Preexisting Portovesme complex to become central recycler Metal Tech News - May 10, 2023
Li-Cycle Holdings Corp. announced the signing of a letter of intent with Glencore plc, one of the world's largest natural resource companies, to jointly study the feasibility and eventual development of one of Li-Cycle's Hub recycling facilities in Portovesme, Italy.
"The planned Portovesme Hub is a landmark project for Europe's battery recycling industry and is expected to be the largest source of recycled battery-grade lithium on the continent," said Li-Cycle Executive Chair Tim Johnston. "We are excited to expand our global strategic partnership with Glencore and build on our learnings from the Rochester Hub in support of the rapid growth of the lithium-ion battery ecosystem in an environmentally friendly manner."
Already established in Sardinia, Italy, the Portovesme metallurgical complex consists of a lead-zinc smelter and hydrometallurgical facility, which first began operations in 1929. With the infrastructure already in place, including access to a port, utilities, processing equipment from the hydrometallurgical plant, and an experienced workforce, a future Li-Cycle Hub is practically ready-made for the recycling of the critical materials needed for the carbon-free future.
"Li-Cycle's expansion into Europe aligns with our modular rollout strategy, as we replicate our successful North American model, which mirrors customer demand and commercial contracting with a strategically located pre-processing Spoke network and centralized post-processing Hub," said Johnston.
As part of the LOI, Li-Cycle and Glencore will jointly begin work on a definitive feasibility study for this project within the next 60 days. This comprehensive economic and engineering study is expected to be completed by mid-2024.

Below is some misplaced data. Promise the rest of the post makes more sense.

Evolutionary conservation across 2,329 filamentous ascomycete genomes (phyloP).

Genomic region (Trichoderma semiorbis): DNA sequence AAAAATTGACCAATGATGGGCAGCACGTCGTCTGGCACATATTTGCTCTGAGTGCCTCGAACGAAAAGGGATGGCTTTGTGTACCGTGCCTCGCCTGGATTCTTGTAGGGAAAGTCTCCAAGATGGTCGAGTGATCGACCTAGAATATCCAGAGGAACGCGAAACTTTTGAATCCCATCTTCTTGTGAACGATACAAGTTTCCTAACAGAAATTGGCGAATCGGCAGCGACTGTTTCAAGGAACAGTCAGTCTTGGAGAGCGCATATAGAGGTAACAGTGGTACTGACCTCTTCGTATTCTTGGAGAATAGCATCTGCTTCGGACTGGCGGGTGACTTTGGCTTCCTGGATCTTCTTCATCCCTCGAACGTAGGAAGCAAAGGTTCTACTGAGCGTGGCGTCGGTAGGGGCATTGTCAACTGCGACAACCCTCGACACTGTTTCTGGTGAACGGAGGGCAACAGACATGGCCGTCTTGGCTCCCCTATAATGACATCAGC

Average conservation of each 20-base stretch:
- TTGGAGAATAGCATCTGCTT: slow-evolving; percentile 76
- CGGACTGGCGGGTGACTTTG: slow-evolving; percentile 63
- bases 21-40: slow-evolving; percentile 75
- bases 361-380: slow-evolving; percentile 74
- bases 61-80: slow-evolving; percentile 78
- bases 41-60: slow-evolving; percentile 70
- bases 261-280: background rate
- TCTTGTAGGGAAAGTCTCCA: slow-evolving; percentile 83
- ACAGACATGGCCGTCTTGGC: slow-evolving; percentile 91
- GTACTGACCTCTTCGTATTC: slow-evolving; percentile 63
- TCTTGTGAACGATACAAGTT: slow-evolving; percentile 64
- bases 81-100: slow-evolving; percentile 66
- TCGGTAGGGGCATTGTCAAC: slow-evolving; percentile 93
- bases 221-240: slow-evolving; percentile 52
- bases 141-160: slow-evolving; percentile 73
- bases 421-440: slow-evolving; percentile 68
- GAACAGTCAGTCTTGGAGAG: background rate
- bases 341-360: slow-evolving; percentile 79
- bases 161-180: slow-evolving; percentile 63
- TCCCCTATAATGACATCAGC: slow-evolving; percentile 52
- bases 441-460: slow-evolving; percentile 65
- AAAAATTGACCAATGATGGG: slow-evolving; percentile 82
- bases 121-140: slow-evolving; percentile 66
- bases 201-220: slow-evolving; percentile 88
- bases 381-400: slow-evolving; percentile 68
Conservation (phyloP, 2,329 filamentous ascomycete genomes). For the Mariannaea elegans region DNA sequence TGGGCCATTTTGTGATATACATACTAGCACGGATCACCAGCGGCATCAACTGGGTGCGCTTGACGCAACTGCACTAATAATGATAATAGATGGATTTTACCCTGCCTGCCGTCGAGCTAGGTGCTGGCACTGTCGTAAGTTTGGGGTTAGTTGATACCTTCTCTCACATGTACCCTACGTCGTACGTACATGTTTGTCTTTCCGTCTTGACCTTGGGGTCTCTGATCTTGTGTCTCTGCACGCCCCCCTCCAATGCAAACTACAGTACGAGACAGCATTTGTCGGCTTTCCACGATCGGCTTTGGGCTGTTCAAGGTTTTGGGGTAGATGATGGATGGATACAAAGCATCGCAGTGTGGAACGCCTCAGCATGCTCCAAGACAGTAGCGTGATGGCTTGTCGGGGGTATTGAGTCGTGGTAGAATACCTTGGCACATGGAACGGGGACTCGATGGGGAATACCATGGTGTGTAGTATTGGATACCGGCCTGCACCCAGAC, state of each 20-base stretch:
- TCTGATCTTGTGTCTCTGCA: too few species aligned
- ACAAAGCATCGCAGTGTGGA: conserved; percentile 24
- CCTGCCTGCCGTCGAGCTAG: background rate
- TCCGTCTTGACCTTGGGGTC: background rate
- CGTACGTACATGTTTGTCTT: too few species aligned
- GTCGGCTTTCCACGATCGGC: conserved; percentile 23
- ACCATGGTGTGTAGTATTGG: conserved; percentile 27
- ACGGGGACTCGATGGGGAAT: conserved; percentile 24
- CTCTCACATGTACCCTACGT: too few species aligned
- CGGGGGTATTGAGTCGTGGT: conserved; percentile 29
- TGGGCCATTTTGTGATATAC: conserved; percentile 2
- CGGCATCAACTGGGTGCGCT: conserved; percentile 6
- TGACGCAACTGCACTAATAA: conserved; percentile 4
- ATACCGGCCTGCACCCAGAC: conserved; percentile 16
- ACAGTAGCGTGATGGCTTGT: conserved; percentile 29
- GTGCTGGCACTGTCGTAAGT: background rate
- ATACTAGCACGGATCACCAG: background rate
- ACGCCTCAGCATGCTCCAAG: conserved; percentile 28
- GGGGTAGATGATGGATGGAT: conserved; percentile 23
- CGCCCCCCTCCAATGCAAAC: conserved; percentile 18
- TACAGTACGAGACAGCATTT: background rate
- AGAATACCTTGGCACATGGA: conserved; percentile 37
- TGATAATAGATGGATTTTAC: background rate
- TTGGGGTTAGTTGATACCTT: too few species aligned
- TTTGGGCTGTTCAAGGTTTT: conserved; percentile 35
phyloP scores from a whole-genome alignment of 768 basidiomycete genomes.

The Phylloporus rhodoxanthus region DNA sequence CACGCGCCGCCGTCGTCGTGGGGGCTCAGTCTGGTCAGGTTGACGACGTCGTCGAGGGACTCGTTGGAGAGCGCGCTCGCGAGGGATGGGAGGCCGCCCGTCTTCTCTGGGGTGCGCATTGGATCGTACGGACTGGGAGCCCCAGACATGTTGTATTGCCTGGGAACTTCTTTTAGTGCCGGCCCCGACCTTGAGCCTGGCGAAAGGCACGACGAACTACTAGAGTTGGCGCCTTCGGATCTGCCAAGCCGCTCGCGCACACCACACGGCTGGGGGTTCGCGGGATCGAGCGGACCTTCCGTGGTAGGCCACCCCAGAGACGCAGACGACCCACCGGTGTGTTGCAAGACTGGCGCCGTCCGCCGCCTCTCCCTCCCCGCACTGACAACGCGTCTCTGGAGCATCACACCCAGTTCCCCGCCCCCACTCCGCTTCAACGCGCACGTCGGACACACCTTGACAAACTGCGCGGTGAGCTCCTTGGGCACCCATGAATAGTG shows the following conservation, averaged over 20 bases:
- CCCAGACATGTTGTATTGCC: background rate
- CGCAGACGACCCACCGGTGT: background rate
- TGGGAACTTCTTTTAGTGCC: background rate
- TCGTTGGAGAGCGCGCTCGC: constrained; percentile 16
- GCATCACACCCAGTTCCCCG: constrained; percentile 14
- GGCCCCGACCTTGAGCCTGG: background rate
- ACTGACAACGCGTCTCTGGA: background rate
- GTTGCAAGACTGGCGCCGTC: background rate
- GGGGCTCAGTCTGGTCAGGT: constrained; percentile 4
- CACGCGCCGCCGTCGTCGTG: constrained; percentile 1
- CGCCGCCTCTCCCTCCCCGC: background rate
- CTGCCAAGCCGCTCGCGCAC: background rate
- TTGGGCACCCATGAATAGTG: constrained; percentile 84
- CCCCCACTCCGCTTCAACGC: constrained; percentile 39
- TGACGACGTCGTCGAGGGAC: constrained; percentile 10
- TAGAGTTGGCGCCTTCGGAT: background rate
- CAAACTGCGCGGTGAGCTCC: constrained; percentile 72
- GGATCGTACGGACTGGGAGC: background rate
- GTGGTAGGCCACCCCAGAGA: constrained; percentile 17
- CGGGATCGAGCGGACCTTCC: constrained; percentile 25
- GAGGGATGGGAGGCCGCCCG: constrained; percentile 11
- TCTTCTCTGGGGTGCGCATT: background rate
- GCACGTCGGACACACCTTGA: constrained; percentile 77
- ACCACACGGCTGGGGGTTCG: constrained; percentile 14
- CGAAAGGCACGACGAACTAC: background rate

Subject to a final investment decision by the parties, the project will then proceed to construction and commissioning of the Portovesme Hub, expected in late 2026 or early 2027.
"This project, combined with our existing footprint in primary supply as well as recycling of battery metals, underpins our ambition to become the circularity partner of choice for the European battery and EV industry," said Glencore's Global Head of Recycling, Kunal Sinha. "This also marks a significant step in our collaboration with Li-Cycle, a preferred partner in the lithium-ion battery recycling space."
Aiming to form a 50-50 joint venture to repurpose the existing metallurgical complex, which Glencore already owns, both companies expect the established infrastructure to enable a cost-efficient and expedited development plan of a future Portovesme Hub.
The project also contemplates competitive long-term financing from Glencore to fund Li-Cycle's share of the capital investment.
Once operational, the Portovesme Hub is expected to have a processing capacity of up to 50,000 to 70,000 metric tons of black mass annually, or the equivalent of up to 36 gigawatt-hours of lithium-ion batteries.
Black mass is a powder containing nickel, cobalt, copper, manganese, lithium, and graphite that is produced by crushing lithium-ion battery electrodes during the recycling process.
The black mass processed at the future hub is anticipated to be supplied from Li-Cycle's growing spoke network in Europe and through Glencore's already vast commercial network. As the first facility of its kind and scale to come online in the European Union, both companies foresee the future lithium battery recycling hub enabling the EU to move one step closer to closing the loop on manufacturing scrap, as well as end-of-life batteries, fully within the country.
"Establishing a Hub through the re-purposing of our Portovesme site, which could become the first Glencore asset to produce battery-grade lithium, will enable us to truly close the loop for our European OEM and gigafactory customers across all aspects of the supply chain," said Sinha. "It will shorten delivery times, reduce emissions by minimising the distance of the freight routes and support Italy and Europe's ambitions to be a global leader in the circular economy."